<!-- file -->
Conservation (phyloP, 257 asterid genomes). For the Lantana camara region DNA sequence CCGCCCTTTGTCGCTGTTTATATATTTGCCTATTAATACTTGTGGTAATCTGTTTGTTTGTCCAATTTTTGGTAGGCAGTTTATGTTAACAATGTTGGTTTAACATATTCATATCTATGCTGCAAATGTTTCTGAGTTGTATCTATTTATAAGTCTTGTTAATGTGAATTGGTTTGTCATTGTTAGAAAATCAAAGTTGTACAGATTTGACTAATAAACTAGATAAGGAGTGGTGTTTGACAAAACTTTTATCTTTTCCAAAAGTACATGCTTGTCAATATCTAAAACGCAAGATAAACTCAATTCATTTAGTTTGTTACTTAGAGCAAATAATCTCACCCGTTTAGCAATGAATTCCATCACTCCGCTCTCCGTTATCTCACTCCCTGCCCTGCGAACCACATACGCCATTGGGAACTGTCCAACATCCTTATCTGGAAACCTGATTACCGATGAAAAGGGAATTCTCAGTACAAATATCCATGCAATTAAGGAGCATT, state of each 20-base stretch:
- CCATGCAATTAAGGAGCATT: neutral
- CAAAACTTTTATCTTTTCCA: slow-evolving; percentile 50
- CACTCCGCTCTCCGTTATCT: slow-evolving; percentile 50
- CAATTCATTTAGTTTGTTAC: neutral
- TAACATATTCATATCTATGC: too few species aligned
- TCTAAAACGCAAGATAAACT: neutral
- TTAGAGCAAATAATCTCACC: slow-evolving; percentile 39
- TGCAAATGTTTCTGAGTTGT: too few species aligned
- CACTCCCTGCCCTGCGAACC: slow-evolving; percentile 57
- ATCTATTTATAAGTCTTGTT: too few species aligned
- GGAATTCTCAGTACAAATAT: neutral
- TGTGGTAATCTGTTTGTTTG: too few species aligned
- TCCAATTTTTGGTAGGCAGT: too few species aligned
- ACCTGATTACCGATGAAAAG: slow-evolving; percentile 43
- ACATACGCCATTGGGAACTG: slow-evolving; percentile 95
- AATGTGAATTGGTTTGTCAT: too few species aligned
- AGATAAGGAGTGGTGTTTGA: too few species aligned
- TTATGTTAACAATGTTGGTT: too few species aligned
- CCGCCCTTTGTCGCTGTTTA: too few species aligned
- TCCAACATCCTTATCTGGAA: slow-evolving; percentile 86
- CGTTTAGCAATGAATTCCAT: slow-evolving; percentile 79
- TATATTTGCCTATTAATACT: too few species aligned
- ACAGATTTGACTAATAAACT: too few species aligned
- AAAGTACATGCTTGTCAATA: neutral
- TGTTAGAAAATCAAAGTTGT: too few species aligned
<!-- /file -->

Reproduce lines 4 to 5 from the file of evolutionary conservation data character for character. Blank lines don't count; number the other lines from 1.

- CACTCCGCTCTCCGTTATCT: slow-evolving; percentile 50
- CAATTCATTTAGTTTGTTAC: neutral